These horizontal increases in rates-you understand that they need not be put into effect in areas where there is competition- tend to make the burden heavier on the prairie provinces, British Columbia and the maritime region. Those of us who come from these areas have brought this matter before the house on a number of occasions. This afternoon I asked the minister to use the power under the Railway Act which permits the government to rescind or suspend the order until organizations or governments in the regions affected have had a further opportunity of making representations to the federal government.
After all, the government has power by statute to rescind or to suspend and also to hear representations from those who feel aggrieved. We have noted that farm prices have been falling in the last few months. During the last week what a strange picture we saw in the transportation of steers from Chicago. It was noted in the papers on Saturday that 30 carloads had been bought by Canadian packers for transportation to Toronto and Montreal for sale as Canadian beef. That indicates that the price of that particular commodity has fallen in the United States. I do not blame the packers because under our system of business, as Mr. McLean once said, they buy in the cheapest market, and at the moment Chicago is the cheapest market. But our cattle raisers and our wheat and grain growers, our farmers, generally, have to transport their commodities hundreds of miles to get them to the markets. Hence anything which tends to increase the rates on bulk commodities is bound to impinge more on people who live in the distant areas than on those who live in the more competitive area of central Canada. I
urge the minister this afternoon to consider representations of this sort. I am not doing so, may I say, on behalf of any particular group in the house but because many of us come from regions where the impact of freight rates is felt very seriously indeed by those who sent us to this parliament. In my opinion the excuse that wages have gone up is not an excuse at all because if the government allows the economy to become more and more inflated then no group, as I have said, should be called upon to bear the burden of that inflation.
We should see to it that we go back to the original point of view when the railway system of Canada was first visualized by the fathers of confederation, that it should be a means of building up the country in unity, of building up a country which will enjoy in all parts as great a measure of equality as it is possible to give our people. The Turgeon report had equalization in mind. While I say to the minister that we are very grateful for the subsidy of $7 million that was granted for the 552 miles of line on the C.P.R. and a comparable distance on the C.N.R. over the bridge of northern Ontario, yet that has not equalized the situation.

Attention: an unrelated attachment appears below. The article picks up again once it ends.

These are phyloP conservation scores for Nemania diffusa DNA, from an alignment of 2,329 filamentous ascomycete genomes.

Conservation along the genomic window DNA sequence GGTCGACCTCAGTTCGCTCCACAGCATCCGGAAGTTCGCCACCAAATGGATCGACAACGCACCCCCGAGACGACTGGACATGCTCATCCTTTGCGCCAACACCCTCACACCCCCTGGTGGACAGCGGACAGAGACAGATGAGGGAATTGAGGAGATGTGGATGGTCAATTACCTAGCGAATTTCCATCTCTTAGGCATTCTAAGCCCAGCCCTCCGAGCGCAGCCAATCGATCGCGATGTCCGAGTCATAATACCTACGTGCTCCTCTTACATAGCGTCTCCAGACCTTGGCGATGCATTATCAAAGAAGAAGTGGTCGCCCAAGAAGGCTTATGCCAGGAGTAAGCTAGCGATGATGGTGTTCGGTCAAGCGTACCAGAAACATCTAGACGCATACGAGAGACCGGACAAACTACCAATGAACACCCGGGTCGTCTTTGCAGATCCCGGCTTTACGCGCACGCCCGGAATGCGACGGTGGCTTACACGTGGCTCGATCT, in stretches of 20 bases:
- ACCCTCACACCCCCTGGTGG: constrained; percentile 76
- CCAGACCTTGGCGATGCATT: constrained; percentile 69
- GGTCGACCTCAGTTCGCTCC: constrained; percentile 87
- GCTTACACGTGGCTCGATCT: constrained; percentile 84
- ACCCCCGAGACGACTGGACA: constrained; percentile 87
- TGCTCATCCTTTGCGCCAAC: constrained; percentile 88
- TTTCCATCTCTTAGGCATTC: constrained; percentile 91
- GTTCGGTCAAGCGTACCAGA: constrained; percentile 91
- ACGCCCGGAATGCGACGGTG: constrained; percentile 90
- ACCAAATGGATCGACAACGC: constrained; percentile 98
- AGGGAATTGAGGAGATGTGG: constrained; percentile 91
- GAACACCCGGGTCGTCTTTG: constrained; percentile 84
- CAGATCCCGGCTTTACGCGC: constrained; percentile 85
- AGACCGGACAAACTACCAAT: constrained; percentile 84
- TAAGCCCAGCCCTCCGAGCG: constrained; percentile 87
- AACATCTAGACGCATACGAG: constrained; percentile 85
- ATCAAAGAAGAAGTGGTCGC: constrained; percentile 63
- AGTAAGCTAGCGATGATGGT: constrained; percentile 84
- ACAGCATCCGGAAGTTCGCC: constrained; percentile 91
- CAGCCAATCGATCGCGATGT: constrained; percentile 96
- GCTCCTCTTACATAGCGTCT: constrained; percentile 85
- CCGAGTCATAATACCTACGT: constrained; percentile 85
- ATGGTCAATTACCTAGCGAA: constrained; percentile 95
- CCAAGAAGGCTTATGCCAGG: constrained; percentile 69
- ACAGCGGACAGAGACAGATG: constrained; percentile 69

Every time there has been a flat increase in freight rates of a horizontal nature it has borne more heavily on the people who live in the non-competitive areas or, as I prefer to say, the more remote areas of Canada than upon those who live in the more favoured regions of our country.
May I raise one more point. I have followed very carefully the statements of the representatives of the railway companies before the board of transport commissioners and the Turgeon commission. I have not had time to refresh my memory today, and I am drawing upon it without having had that opportunity; but my recollection is that any examination, for example, of the railway that is looked upon as the yardstick, the Canadian Pacific, reveals that the bulk of its profits arise from movements of commodities in and out of the prairie provinces, in and out of the remote areas of Canada. Before this additional increase is granted I think that the government should hear further representations and bring before the house a transportation policy that will be just to all of Canada and that will not mean again, as happened this afternoon, an attempt to place the responsibility of higher freight rates on one group within our country.
I do not think that any one group, whether they be farmers, workers or whatever they are, should be called upon to bear the results of inflated costs of transportation or of any
other service rendered to the people of Canada. As I said at the outset, I do not intend to prolong my contribution to this discussion, but I wanted to rise at the earliest opportunity and once again express the point of view, at least on behalf of the people who sent me here, that the government owes it to our people to recommend to parliament a transportation policy that will equalize the burden of transportation costs and will maintain Canada as a country bound together by these bands of steel without placing a burden upon any particular group in our society.